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Subject: Re: [geometry] Run-Time specified geometries
From: Samuel Debionne (samuel.debionne_at_[hidden])
Date: 2014-04-25 09:56:13

Hello Adam,

> The best solution would be the implementation of all algorithms for all
> Geometries. But this is the theory...

For binary algorithms, not every combination of types are relevant. For
instance the equals algorithm has a very limited set of supported
geometries combination :

> The real question is, should the "errors" which are not really run-time
> errors be reported in run-time?
> Well I guess they may be seen as library errors.

IMHO the question is, given that any call to algorithms with
unimplemented/unsupported type combination fails at compile time,
whether we have a way to avoid calling the algorithm knowing apriori
that it is not available. Hoping that makes sense ! A metafunction like
this would do the job :

<Algorithm, Param1, Param2>
struct is_implemented {...}

>> template <typename Geometry1, typename Geometry2>
>> struct not_implemented
>> {
>> typedef typename boost::mpl::or_<
>> typename boost::is_base_of<
>> nyi::not_implemented_tag,
>> dispatch::distance<Geometry1, Geometry2>
>> >::type,
>> typename boost::mpl::not_<
>> typename boost::is_same<
>> typename dimension<Geometry1>::type,
>> typename dimension<Geometry2>::type
>> >::type
>> >::type
>> >::type
>> type;
>> };

For instance, the not_implemented metafunction above try to evaluate the
availability of an implementation given the parameters type of the
distance algorithm. The result is used to avoid the call to distance and
trigger a runtime exception instead. Since the algorithm is no
instantiated, there is no compile time error.

>> On a side note that also requires defining the
>> assertion within the not_implemented_error class.
> Ah, yes this macro is there for the purpose of disabling MPL_ASSERT for
> automatic check of the supported Geometries (basically what you're
> doing) for docs. So probably shouldn't be used to disable "normal" error
> handling. At least for now.

I think it could be used not as originally intended but also to relax
compile time error reports to better support runtime geometries.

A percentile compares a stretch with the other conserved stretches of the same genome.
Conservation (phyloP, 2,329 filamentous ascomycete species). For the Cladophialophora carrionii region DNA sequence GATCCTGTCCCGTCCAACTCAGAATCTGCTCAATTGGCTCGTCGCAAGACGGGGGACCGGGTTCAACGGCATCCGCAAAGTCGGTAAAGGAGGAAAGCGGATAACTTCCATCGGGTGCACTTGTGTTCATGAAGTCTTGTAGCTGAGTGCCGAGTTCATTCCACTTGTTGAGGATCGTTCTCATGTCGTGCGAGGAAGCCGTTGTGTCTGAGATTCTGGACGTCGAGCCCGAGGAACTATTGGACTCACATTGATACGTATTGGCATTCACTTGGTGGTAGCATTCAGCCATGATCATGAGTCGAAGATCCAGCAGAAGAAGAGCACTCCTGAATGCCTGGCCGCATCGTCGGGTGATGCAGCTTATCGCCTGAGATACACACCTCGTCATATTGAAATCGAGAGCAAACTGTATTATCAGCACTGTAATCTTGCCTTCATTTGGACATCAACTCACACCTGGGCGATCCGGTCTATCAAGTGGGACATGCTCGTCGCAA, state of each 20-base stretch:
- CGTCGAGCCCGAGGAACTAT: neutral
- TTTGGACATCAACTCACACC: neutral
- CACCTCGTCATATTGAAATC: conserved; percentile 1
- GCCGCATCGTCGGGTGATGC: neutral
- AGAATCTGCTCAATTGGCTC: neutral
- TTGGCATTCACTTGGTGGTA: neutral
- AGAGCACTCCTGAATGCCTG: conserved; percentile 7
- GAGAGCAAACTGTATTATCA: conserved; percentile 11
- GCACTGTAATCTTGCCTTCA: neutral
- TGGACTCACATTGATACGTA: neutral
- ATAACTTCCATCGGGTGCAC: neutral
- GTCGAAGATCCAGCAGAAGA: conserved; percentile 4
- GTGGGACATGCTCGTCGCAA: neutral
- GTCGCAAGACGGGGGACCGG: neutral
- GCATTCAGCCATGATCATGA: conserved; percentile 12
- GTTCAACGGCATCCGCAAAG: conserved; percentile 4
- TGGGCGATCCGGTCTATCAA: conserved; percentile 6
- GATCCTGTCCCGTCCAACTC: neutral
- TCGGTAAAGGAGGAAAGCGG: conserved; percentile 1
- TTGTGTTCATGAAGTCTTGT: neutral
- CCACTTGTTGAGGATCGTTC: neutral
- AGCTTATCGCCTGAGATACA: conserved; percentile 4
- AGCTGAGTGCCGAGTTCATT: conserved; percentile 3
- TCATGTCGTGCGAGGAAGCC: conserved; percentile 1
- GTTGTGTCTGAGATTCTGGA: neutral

> AFAIU, if an algorithm is not implemented for some pair of Geometries
> the dispatch::xxx should be derived from not_implemented<>. And each
> dispatched implementation should just use whatever works. So you should
> be able to rely on this. Otherwise it should be fixed.

That would be awesome to have the not_implemented class as the sole way
to report unimplemented feature or bad parameter types ! Unfortunately
there are other places where MPL_ASSERT is called to report bad
parameter type (e.g. preconditions such as the checking if the
geometries have the same dimensions)

> Btw, I couldn't find the extreme_points in intersects implementation.
> Where did you find it?

It's not a direct call. The approximative call stack is :

intersects -> disjoint -> point_on_surface -> extreme_points

>> 4. Maybe an extension is not a good idea and runtime support should be a
>> core functionality of the library. I think so because it seems to
>> require an extra requirements : the algorithms must report compile time
>> errors in a specified way when invoked with not supported types not just
>> rise an MPL assertion.
> So assuming we decided that the implementation status should be reported
> in run-time for Variants...

My suggestion is that both implementations co-exist : the actual
implementation and a more relax implementation (possibly an extension)
that would fire runtime exception.

> Yes, basically dispatch of the algorithm could e.g. take some
> NotImplementedPolicy parameter and by default pass it deeper to
> not_implemented<> or just use it as a base class. Then the standard
> version of the algorithm could use some compile-time policy and
> variant-aware version could use run-time one.

A policy is fine. I'm just a bit worried that that extra parameter will
spread everywhere.

> The alternative would be to build another dispatching system for the
> purpose of run-time libraries errors, a mirror of the compile-time
> dispatching, and put it above/on top. This would complicate the
> maitnance, a lot of code would be duplicated, etc.

I think the runtime versions of the algorithms should be in their own
namespace (e.g. boost::geometry::runtime) and reuse a maximum of the
existing code.

I have setup a runtime branch on my fork and will try to add some of my
experiments there to make the discussion less abstract.

> It's ok, my posts are longer and nobody wants to read it ;)

Thank your for reading !

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